By Gabriela Palma
Have you ever wondered how Velcro came to be? George de Mestral was on a hike when he noticed burrs sticking to his clothes. Upon closer examination, he observed that the burrs’ surfaces were made of tiny hooks that clung to the loops of thread on his clothes. Mestral realised he could pull them off and reattach them easily, so he mimicked the hook and loop structure of the burrs to create Velcro. This is an excellent example of biomimicry coming into play.
What is biomimicry?
Biomimicry is a process of designing systems and materials modeled after biological processes that have been optimized by natural selection. By observing these natural processes, we can emulate how nature solves common problems and adapt those strategies to fit human needs.
Over the course of 3.8 billion years, nature continues to evolve and perfect its complex systems and organisms. As a result, it is an expert in efficiency and resilience. Biomimicry explores how to harness the genius of nature to guide human endeavors and problem solving. It pushes past the boundaries of traditional thinking to radically change the way we find restorative solutions to present and future challenges.
Below are a few case studies of how biomimetic design has influenced the built environment.
Biomimicry in the Built Environment
Source: Ask Nature
One simple but versatile example of biomimicry is found in emulating lotus leaves to create water and dirtproof materials. Lotus leaves have hydrophobic microscale bumps—made of epicuticular wax that is found on the surface of many plants—that give it a roughened surface. This prevents water from adhering to its surface, promoting the cohesion necessary to form large water droplets. As gravity forces the droplets to roll off the leaf, they collect dust and other particles, thereby cleaning the surface of the plant.
The fascinating waterproof and self-cleaning properties of the lotus leaf has led to the design of textured surfaces like glass, paints and plastics. These materials can be employed to eliminate water and chemicals needed for cleaning building fabrics, make roads safer in wet weather and reduce wind resistance on windshields to create more fuel-efficient vehicles.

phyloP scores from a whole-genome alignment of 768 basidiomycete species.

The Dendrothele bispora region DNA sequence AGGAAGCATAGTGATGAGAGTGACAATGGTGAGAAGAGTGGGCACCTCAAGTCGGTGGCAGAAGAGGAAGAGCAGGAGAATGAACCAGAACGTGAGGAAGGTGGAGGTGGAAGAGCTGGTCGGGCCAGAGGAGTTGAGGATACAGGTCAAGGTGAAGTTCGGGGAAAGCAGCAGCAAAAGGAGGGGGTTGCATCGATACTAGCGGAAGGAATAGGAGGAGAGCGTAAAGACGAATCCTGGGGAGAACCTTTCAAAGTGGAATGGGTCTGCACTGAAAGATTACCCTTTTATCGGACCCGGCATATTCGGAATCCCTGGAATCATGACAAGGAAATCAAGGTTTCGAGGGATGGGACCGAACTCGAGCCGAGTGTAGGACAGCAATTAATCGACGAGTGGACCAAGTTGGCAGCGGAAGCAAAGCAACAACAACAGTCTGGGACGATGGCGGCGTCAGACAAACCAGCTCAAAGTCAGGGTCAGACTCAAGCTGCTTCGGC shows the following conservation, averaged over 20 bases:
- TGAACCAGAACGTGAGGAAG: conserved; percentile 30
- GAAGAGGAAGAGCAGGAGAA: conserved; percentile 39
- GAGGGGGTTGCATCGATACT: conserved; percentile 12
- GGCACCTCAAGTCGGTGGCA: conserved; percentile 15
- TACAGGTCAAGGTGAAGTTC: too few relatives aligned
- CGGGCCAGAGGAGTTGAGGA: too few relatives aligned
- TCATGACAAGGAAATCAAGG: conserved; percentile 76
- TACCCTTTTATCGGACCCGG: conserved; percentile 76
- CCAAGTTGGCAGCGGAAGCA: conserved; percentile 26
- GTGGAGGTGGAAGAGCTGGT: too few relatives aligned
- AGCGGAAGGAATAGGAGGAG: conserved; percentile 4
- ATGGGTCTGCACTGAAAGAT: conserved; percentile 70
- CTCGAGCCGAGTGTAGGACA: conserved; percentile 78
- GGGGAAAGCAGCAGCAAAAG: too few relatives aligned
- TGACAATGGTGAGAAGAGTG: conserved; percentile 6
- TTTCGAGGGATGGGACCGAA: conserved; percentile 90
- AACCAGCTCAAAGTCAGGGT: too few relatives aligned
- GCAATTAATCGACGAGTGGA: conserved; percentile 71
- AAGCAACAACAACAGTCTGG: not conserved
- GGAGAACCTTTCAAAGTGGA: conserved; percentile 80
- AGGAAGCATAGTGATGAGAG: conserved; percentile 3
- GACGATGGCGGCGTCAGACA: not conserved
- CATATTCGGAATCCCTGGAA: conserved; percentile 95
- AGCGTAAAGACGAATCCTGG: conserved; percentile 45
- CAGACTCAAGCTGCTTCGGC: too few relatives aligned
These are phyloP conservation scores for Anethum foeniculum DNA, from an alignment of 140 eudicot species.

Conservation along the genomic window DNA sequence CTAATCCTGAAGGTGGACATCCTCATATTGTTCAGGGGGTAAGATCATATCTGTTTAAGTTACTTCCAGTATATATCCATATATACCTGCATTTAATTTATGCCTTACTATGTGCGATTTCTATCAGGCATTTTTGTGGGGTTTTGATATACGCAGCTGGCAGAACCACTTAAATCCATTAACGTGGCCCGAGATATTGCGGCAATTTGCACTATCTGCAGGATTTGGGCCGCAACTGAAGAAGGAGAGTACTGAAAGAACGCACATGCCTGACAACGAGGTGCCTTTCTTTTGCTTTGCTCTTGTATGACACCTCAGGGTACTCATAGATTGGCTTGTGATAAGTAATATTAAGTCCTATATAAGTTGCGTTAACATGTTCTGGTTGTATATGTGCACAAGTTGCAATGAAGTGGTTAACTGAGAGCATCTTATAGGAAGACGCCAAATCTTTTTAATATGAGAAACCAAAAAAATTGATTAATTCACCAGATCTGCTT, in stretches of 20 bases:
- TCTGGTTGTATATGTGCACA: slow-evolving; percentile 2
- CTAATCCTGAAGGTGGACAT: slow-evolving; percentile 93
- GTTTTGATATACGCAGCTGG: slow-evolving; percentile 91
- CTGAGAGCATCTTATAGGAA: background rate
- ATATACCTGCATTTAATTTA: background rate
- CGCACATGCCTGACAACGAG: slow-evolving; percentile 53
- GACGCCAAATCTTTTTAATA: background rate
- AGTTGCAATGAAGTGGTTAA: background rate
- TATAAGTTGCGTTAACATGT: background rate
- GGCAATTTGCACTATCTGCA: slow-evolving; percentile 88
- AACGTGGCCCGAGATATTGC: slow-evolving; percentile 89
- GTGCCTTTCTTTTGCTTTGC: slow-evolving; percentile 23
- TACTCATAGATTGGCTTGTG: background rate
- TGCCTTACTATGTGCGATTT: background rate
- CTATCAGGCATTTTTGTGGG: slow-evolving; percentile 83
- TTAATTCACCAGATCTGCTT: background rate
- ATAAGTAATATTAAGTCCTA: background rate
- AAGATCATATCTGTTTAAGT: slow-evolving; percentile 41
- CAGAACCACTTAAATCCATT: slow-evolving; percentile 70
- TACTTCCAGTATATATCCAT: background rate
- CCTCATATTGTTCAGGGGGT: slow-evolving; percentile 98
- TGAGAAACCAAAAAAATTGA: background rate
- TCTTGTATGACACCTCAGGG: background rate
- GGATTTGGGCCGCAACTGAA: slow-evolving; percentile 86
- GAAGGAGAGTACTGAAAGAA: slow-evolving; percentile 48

Source: CalTech John Dabiri
John Dabiri, a researcher at Caltech, studied the movement of schools of fish to create more compact and efficient wind turbines. He found that as the fish swam, the energy expelled by the fish in front reduced the drag for the fish behind them. The opposing forces created by fin movements (illustrated in blue and red in the graphic above) significantly reduced energy required by the school for swimming.
Dabiri’s wind turbines have a vertical axis so that, like the school of fish, they can capture wind energy from every direction—even from other turbines. Units facing opposite directions are strategically placed next to each other so that their opposing wind currents lower the drag on the turbines, thereby maximising their efficiency. These units are ten metres tall and can be placed roughly five metres apart, while standard wind turbines require twenty diameters in spacing. For the largest wind turbines currently in use, this distance can reach more than one mile.
Source: National Geographic
Architect Mick Pearce emulated the self-cooling properties of termite mounds to design Zimbabwe’s largest office and retail building, Eastgate Centre. [GP1] This building does not have traditional heating or cooling systems but uses a series of air tunnels to naturally regulate its temperature year-round.
Pearce used brick and concrete for the construction of the building. Like the soil in termite mounds, these materials have a high thermal mass, meaning that they can absorb a lot of heat with minimal changes to its temperature. Termite mounds are also porous, allowing air to pass freely through the structure as the surrounding air temperature fluctuates. Low-power fans located at the base of Eastgate Centre pull in cool air at night and disperse it throughout the building, cooling the concrete and circulating air. In the morning, warm air rises and is released through the chimneys.
Eastgate Centre uses less than ten percent of the energy used by other buildings of its size while maintaining internal temperatures of around 28? during the day and 14? at night.
Biomimetic thinking has influenced everything from infrastructure and construction to political systems and social networks. These examples demonstrate but a fraction of the versatility of biomimicry and its capacity for stimulating creative strategy and design. They are evidence that, like the natural world, we can continue to evolve our innovative practices to create more efficient and resilient communities.
Managing waste streams is an essential part of this transition. Waste does not exist in nature—the by-products of one species are upcycled to become resources for another. Keep an eye out for another piece in our following newsletters that explores how biomimicry is used as a tool for designing circular economies!